When findings from the largest study of the possible link between cell phone use and brain cancer were released in May, media reports on its conclusions varied widely. "Heavy Mobile Users Risk Cancer," read one headline. "No Proof of Mobile Cancer Risk," proclaimed another. Which, if either, was true? It's no small question, considering that 91% of Americans have cell phones, and the number of users worldwide will reach 5 billion this year.
INTERPHONE, the $24 million study sponsored by the World Health Organization's International Agency for Research on Cancer (and funded in part by the wireless industry), found no overall increase in the risk of glioma or meningioma in average cell phone users and "suggestions of an increased risk of glioma" among the heaviest users—those who averaged about a half hour of use per day over 10 years. The researchers couldn't make "a causal interpretation" of that finding, they wrote, because of study "biases and errors."
Some of those biases can be inherent in a case–control design, one type of observational research. INTERPHONE matched "cases" (roughly 5,000 people from 13 countries with meningioma or glioma diagnosed between 2000 and 2004) with "controls" (about 5,600 demographically comparable people without brain tumors). Researchers interviewed subjects about their cell phone use and then undertook "hundreds of different analyses" in sorting through "methodological issues," said Elisabeth Cardis, INTERPHONE's lead researcher, now at the Centre for Research in Environmental Epidemiology in Barcelona. One issue that likely skewed the findings was recall bias, in which some subjects with cancer exaggerated their cell phone use. Cardis told AJN by e-mail that such issues are typical of this type of study and led to "legitimate differences of opinion among investigators."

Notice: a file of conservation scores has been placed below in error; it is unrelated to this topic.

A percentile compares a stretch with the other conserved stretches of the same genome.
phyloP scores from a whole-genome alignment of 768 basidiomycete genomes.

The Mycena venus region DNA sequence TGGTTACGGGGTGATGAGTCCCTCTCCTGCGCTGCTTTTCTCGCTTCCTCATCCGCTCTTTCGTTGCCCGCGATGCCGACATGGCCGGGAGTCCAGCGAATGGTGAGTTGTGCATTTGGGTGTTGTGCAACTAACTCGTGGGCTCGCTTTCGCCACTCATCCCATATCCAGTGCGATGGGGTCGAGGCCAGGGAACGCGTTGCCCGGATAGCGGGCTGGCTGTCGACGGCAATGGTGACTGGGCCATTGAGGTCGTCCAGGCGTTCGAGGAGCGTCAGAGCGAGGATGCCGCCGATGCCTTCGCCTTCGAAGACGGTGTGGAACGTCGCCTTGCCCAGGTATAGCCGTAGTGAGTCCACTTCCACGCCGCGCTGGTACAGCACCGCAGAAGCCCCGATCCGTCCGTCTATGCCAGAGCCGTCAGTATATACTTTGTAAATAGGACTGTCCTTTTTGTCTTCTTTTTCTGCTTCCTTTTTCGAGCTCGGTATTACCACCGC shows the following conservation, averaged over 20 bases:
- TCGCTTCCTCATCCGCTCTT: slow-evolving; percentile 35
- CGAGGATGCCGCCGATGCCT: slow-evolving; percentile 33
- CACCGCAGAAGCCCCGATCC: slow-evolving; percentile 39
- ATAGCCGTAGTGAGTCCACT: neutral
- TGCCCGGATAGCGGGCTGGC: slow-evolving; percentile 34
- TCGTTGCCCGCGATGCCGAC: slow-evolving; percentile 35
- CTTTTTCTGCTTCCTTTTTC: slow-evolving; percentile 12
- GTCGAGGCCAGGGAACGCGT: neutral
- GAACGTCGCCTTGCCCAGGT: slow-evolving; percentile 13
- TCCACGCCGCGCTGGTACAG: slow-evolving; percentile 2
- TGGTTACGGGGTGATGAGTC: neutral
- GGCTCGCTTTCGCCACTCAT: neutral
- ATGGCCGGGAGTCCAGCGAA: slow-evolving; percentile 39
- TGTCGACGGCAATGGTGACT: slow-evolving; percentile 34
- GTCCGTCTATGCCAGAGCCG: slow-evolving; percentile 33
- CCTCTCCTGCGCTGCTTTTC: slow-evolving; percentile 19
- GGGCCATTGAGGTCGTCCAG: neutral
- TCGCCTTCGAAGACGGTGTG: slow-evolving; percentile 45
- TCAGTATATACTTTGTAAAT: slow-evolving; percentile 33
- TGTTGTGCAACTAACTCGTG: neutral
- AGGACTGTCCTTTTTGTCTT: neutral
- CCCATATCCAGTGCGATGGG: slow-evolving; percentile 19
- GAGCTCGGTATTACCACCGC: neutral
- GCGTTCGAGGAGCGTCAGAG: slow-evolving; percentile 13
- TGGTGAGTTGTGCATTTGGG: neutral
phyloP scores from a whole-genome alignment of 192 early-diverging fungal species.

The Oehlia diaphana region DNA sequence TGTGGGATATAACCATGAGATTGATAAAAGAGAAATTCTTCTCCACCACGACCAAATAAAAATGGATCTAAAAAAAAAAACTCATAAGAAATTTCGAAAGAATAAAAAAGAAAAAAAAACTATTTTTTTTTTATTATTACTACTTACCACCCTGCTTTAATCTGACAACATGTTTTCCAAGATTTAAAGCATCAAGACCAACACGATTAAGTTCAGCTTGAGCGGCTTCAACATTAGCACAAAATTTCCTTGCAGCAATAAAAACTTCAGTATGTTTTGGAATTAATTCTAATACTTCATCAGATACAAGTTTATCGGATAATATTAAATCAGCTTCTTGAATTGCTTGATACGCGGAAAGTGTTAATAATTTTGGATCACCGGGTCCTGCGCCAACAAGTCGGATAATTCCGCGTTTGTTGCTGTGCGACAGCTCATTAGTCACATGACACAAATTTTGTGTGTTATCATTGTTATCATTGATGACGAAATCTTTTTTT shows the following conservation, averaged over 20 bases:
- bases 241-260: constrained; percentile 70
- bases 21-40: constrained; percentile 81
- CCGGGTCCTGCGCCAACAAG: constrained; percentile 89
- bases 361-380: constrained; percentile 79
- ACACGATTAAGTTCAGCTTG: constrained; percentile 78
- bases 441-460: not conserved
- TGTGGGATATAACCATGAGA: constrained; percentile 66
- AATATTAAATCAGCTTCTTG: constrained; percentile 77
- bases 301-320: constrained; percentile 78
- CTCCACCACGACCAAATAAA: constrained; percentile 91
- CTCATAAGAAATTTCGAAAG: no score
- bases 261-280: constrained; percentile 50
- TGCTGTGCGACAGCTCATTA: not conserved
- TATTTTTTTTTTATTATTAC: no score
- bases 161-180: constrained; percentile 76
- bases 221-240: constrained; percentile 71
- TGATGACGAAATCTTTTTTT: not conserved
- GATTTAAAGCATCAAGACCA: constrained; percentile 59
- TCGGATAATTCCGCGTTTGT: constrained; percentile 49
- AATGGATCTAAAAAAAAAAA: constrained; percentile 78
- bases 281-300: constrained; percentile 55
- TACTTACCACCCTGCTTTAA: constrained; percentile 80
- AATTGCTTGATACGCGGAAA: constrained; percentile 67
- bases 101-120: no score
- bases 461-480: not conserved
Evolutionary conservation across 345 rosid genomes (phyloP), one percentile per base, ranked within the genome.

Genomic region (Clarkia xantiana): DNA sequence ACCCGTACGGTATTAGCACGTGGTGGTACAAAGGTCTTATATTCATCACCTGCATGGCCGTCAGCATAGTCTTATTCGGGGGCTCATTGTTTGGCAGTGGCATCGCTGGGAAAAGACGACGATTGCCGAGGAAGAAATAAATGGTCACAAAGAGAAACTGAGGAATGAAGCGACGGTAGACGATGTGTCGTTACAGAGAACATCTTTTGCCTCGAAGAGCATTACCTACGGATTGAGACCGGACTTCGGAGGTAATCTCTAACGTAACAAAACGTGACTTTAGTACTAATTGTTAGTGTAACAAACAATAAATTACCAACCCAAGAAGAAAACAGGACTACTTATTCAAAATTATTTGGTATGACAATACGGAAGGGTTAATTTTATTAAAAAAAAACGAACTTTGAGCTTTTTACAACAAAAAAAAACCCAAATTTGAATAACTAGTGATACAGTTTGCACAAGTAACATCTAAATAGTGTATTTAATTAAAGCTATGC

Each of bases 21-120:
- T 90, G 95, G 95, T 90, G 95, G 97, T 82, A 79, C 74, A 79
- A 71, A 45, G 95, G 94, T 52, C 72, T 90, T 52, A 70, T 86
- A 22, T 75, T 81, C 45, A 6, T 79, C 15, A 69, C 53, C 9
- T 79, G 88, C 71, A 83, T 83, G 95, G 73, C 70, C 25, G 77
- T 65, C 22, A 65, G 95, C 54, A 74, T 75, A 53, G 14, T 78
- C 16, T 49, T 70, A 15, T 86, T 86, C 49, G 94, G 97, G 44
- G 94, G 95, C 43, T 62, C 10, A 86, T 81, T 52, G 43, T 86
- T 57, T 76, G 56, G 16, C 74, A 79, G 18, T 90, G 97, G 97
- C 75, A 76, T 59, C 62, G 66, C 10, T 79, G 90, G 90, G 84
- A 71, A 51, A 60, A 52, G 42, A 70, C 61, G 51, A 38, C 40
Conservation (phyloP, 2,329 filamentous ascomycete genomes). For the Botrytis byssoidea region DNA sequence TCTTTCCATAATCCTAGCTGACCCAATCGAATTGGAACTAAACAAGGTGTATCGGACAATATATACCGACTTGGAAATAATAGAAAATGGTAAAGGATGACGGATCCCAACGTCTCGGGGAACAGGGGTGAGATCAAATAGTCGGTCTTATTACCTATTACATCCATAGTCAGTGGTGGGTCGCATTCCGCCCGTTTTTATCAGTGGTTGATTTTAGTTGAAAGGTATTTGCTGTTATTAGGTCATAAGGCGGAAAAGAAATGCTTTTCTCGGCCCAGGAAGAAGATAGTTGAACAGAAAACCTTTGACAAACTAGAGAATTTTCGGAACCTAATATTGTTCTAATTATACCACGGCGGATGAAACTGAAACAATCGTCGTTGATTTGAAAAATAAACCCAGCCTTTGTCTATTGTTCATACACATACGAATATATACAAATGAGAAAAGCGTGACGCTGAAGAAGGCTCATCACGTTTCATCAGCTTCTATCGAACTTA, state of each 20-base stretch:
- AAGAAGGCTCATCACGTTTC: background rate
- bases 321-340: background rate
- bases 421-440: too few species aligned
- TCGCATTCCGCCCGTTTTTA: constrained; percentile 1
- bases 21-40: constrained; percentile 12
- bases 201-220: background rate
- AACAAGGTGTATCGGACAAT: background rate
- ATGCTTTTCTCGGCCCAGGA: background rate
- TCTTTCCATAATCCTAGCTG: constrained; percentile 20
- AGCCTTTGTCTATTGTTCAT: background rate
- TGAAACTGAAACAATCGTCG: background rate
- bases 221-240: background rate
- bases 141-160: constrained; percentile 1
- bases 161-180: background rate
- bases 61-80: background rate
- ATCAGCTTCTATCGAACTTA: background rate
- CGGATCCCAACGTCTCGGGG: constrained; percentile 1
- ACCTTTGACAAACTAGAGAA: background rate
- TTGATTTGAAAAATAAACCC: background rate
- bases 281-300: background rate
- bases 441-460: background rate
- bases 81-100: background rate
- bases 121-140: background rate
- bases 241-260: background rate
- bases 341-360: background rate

Journalists are obligated to describe such flaws, said Gary Schwitzer, publisher of HealthNewsReview.org, which evaluates the quality of health-related news reports. "It is simply inaccurate to use the phrase 'can increase risk' when reporting on results of a study that is incapable of showing a causal link," he said. Doing so can result in what he calls "editorial ping-pong"—with volleys between news outlets claiming "yes, it causes illness" and "no, it doesn't"—which "may lead the public to lose confidence in science and scientists."
Several case–control studies of smokers, published in 1950, provided some of the earliest evidence of the link between smoking and lung cancer. Yet with the inconclusive findings and study flaws seen in INTERPHONE, nurses might find it hard to know whether to recommend precautions to patients, said Carlton G. Brown, president of the Oncology Nursing Society. Until a better-controlled study determines whether the radiation emitted by a cell phone held to the head increases the risk of brain cancer, he advises a precautionary approach. "Maybe we should use headsets," he said.
Many bedside nurses don't seem too concerned about the possible risks of cell phone radiation, said Sandra Ng, informatics nurse specialist and manager at the University of California San Francisco Medical Center, where she specializes in implementing new technologies. All facilities incorporating wireless technologies have to ensure that products they use abide by Federal Communications Commission regulations, she said, and although most nurses in her facility carry a device, "there's not enough definitive evidence showing a link. We should continue to keep an eye on it."
In June, around the time that Apple sold 1.7 million of its new iPhone 4 in just three days, San Francisco became the first city in the country to require retailers to disclose each cell phone's specific absorption rate—also known as SAR, the amount of electromagnetic radiation absorbed through use. Will such information help or hinder the public's understanding of potential health risks? Only time will tell.—Joy Jacobson
Cardis E, et al., for the INTERPHONE Study Group. Int J Epidemiol